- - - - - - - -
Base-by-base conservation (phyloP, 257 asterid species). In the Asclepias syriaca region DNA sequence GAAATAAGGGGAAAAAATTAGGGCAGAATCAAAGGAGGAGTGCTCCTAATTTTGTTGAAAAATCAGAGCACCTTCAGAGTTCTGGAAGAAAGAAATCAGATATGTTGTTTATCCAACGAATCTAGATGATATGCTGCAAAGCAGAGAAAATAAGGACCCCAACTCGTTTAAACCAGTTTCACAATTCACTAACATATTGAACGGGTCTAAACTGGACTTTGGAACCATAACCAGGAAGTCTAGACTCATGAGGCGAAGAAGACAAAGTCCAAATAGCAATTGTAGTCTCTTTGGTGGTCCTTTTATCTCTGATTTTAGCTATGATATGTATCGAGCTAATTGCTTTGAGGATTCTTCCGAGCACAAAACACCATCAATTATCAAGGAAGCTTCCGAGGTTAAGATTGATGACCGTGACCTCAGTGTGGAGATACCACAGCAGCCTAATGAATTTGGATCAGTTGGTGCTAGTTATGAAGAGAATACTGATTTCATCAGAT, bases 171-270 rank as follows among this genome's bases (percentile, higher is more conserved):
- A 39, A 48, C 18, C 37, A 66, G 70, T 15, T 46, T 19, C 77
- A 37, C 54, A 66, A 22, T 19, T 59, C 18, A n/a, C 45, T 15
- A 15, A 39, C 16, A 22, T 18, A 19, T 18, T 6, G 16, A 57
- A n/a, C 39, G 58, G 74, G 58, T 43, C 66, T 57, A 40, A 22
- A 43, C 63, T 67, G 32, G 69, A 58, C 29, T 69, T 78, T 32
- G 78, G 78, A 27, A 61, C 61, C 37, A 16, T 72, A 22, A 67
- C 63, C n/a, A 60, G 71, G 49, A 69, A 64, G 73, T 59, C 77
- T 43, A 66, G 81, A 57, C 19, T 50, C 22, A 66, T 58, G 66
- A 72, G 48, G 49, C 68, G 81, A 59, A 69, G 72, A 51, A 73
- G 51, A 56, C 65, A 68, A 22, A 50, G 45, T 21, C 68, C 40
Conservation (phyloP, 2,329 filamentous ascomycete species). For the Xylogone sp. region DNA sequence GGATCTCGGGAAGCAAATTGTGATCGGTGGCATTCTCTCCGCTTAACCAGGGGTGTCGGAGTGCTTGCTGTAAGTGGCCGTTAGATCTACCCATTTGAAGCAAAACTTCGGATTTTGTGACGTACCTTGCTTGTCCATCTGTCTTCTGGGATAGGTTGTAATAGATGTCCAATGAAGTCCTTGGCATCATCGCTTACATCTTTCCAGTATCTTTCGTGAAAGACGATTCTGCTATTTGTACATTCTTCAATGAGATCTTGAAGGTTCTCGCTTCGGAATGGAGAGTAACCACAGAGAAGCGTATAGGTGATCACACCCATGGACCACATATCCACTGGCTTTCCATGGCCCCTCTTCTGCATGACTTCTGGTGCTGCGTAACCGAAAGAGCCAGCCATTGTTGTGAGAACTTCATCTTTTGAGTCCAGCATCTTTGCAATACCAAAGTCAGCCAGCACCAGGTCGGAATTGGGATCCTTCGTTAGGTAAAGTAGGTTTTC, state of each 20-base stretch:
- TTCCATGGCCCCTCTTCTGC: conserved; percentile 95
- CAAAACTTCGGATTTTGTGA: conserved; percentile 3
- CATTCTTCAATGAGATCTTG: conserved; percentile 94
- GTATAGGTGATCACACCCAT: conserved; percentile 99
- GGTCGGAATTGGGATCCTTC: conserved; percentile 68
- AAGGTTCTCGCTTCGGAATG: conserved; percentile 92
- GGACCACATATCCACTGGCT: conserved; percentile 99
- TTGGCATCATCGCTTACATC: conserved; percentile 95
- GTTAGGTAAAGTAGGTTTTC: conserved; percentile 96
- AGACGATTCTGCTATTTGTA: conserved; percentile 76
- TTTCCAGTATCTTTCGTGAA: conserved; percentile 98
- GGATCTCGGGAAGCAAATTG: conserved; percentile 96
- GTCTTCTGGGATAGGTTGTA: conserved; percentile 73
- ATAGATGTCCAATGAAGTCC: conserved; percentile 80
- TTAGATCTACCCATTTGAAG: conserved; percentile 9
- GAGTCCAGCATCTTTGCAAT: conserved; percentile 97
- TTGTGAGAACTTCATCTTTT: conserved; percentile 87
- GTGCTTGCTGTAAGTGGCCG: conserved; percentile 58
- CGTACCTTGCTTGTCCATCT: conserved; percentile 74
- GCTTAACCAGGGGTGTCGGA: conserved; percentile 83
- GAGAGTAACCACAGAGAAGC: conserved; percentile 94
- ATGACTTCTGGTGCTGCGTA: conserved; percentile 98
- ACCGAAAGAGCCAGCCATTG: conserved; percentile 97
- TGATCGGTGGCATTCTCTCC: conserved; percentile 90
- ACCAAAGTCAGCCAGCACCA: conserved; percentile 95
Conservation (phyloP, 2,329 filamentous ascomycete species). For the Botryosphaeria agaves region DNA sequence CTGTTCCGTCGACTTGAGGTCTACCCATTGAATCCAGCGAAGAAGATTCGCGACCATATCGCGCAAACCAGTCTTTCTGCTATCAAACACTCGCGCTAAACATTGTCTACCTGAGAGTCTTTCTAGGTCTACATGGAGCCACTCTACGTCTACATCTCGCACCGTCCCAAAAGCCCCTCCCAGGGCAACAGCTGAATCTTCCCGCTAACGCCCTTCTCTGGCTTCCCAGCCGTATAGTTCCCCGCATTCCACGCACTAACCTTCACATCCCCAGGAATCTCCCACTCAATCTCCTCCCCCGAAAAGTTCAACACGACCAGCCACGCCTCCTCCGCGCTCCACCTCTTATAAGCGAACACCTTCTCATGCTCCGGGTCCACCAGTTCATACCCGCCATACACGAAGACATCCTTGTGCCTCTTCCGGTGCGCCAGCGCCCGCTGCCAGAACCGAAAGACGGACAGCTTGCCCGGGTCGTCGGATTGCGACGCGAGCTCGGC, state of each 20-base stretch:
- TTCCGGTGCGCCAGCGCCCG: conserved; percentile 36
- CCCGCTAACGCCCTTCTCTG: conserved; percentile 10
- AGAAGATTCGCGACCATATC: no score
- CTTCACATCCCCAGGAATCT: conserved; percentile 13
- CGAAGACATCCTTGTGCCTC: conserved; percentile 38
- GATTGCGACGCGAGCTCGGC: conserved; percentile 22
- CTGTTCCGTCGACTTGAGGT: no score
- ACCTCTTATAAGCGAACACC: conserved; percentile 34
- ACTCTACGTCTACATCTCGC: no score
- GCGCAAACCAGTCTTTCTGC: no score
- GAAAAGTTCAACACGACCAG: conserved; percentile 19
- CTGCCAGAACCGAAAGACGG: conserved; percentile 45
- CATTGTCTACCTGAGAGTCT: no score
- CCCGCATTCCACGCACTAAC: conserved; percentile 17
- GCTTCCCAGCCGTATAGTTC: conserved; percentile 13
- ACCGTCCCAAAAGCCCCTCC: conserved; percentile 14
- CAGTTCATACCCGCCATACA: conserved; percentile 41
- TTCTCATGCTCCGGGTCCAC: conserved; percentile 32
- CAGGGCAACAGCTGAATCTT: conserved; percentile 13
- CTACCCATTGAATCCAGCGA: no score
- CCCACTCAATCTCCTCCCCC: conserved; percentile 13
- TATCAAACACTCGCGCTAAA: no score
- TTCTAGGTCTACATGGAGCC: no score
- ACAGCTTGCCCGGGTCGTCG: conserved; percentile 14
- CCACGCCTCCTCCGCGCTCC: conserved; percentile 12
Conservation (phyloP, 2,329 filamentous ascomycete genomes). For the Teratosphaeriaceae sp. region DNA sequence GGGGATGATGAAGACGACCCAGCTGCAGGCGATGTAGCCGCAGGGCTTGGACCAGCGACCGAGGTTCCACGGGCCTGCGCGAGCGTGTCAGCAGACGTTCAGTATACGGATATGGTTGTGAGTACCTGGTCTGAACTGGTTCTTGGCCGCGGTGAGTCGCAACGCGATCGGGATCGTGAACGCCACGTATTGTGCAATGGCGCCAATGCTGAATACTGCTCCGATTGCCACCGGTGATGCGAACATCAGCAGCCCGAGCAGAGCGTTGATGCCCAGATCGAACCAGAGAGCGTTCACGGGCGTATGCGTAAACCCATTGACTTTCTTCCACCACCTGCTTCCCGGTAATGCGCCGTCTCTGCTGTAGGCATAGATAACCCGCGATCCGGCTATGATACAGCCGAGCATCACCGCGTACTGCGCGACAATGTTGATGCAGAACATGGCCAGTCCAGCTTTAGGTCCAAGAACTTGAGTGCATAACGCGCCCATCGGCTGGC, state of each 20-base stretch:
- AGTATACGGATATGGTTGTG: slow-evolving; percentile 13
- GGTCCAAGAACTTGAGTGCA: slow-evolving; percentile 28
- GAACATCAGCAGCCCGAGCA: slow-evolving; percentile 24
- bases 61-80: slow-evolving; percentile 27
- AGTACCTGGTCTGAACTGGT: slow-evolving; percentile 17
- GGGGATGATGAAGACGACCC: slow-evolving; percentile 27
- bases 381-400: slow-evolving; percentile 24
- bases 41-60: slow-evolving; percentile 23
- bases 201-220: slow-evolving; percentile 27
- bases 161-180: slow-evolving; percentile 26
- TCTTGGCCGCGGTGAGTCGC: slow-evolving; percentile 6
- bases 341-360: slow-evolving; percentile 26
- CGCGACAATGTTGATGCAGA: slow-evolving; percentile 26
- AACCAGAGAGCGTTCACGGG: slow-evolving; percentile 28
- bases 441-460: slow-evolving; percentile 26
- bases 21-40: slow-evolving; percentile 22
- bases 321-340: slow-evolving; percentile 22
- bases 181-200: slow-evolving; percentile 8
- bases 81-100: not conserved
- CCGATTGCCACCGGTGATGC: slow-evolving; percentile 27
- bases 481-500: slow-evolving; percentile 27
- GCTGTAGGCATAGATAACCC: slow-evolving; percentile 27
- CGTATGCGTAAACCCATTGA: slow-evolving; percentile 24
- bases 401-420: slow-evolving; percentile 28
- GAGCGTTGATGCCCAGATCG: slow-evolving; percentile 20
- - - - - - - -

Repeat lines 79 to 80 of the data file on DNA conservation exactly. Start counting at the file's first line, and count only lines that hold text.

- bases 441-460: slow-evolving; percentile 26
- bases 21-40: slow-evolving; percentile 22